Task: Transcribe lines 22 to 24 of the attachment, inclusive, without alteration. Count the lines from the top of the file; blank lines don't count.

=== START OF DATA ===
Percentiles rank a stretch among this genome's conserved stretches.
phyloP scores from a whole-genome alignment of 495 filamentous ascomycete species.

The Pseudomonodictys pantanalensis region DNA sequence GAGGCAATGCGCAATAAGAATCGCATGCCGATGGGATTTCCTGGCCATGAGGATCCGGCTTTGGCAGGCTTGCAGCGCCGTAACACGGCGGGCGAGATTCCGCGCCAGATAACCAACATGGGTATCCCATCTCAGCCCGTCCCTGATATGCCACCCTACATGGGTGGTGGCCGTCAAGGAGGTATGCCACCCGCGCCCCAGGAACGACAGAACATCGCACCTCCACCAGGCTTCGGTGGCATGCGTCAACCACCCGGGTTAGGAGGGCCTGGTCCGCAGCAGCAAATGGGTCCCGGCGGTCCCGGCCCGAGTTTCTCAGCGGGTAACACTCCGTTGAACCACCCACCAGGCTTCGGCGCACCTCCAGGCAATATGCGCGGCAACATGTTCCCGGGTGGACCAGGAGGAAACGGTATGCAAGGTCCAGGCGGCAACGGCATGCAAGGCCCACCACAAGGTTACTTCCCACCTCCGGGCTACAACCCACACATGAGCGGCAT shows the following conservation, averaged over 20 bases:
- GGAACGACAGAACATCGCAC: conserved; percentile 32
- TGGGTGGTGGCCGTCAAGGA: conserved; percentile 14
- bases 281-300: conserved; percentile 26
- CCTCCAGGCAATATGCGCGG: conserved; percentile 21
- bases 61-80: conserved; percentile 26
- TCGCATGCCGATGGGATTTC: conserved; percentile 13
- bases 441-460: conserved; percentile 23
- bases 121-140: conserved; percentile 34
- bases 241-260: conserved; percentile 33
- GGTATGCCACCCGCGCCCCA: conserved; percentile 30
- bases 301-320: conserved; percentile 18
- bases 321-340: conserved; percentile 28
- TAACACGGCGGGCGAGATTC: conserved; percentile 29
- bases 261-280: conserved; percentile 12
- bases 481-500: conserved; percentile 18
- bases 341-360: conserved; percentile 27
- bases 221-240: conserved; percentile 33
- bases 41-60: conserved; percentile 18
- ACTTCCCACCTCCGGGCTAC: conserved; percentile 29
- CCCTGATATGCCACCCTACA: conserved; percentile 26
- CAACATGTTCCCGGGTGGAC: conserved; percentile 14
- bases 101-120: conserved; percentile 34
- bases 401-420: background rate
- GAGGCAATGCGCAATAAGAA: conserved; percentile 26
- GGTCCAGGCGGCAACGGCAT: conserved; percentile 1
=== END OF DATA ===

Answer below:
- ACTTCCCACCTCCGGGCTAC: conserved; percentile 29
- CCCTGATATGCCACCCTACA: conserved; percentile 26
- CAACATGTTCCCGGGTGGAC: conserved; percentile 14